People often think that all bugs are pests. In fact, the vast majority of bugs
are harmless, and many are beneficial to humans. Insects and other bugs
pollinate human crops, decompose dead plants and animals, and are a major
source of food for other animals.
Pollination is the process of transferring pollen from the male parts to the
female parts of flowering plants so that they can form seeds and fruits.
Partnerships between bugs and flowering plants began over 100 million years ago
and insects have always been the main pollinators. Humans are very dependent on
this process, as flowering plants are the main source of food, timber and
fibre, and provide forage crops for livestock.
Water bugs are excellent indicators of water quality and ecosystem health. This
is because each aquatic bug species can tolerate a particular level of
pollution, temperature, mud or silt in the water. While a few bug species are
highly tolerant, most will die with changes to their environmental conditions
or increases in pollution. By sampling the aquatic bugs in a pond or stream,
scientists can accurately assess the water quality and detect changes in that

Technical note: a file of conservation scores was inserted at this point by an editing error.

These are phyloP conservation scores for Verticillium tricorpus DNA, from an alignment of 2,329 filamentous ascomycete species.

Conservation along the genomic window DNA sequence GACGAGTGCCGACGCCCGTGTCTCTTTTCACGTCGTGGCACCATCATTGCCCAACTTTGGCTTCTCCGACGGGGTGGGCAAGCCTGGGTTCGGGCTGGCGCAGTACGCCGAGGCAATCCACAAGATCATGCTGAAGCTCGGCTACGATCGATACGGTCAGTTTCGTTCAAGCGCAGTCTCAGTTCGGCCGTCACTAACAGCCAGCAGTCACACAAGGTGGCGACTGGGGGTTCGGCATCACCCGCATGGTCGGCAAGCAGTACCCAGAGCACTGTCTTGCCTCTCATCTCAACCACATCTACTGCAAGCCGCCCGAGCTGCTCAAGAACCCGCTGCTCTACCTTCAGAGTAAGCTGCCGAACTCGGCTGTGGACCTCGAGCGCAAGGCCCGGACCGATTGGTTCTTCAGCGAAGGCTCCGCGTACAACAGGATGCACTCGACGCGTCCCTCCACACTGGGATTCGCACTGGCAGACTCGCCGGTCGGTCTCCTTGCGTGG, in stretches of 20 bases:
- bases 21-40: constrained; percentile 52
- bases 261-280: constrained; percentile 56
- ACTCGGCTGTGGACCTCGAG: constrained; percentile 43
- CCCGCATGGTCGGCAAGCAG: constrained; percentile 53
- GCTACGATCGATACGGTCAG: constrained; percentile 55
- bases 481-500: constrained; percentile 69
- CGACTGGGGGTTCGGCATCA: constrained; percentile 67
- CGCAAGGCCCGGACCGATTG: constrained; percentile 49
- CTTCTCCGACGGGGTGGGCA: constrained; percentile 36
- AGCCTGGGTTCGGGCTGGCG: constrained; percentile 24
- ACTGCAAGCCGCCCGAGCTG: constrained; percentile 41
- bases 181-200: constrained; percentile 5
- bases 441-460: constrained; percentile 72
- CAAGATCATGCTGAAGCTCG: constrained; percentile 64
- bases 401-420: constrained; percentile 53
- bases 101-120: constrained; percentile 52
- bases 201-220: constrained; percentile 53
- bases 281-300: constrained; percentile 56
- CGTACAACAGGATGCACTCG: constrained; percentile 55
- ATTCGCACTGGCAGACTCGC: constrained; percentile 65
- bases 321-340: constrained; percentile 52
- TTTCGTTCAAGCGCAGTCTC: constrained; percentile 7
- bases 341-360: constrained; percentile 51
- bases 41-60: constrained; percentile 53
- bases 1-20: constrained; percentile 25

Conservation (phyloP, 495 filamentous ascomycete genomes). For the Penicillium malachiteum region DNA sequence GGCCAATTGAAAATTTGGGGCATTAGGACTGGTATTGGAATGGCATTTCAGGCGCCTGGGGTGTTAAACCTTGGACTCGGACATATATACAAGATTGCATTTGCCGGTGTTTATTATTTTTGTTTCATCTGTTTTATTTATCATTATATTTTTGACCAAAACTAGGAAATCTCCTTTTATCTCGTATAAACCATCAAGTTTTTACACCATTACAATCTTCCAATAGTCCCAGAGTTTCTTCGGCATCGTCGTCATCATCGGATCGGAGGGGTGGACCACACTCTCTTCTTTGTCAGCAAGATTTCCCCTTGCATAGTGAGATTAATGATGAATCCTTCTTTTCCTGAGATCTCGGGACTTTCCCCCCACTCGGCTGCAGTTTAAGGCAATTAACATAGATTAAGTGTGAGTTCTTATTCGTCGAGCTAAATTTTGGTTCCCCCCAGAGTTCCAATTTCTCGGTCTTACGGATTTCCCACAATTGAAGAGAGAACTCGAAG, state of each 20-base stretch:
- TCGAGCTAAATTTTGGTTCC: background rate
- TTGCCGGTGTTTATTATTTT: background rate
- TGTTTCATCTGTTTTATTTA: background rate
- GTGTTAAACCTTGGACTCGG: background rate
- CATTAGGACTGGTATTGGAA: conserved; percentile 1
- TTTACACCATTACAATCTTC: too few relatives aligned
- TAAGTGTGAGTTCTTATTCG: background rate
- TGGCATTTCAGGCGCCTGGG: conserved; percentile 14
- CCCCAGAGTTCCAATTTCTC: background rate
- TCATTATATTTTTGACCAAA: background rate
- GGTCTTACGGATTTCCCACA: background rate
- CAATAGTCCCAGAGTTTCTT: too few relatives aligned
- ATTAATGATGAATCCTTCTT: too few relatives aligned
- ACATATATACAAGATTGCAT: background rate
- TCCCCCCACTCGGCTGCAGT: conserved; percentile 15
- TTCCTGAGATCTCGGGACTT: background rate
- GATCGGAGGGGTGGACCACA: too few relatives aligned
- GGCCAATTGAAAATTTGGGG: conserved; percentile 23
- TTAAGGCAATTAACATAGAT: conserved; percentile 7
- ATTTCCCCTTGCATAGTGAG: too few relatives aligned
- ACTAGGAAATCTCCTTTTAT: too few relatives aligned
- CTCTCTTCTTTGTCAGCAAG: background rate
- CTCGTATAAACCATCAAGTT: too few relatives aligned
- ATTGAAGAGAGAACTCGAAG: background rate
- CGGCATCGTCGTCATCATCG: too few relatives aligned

area over time.
Many bugs live by transforming dead plants and animals into nutrients. These
decomposers are essential for healthy ecosystems, and are as important to
natural environments as they are to suburban compost bins.
The dung beetle is an important decomposer. There are about 7000 species of dung
beetles worldwide and between them they clean up the mess left behind by the
rest of the animal kingdom. By burying dung, these beetles recycle nutrients,
aerate the soil and reduce fly numbers.
Australia’s 400 species of native dung beetles are efficient at cleaning up the
small, dry dung pellets produced by kangaroos and wombats. Cowpats, however,
are a different story! When cows were introduced to Australia, our native dung
beetles could not cope with their huge, wet cowpats. Soon grazing land became
fouled and fly numbers rocketed to plague proportions.
To solve the problem, 56 different species of dung beetle were introduced from
around the world. Of these, 20 species are still happily eating and burying the
12 million cowpats produced every hour by Australia’s 30 million cows.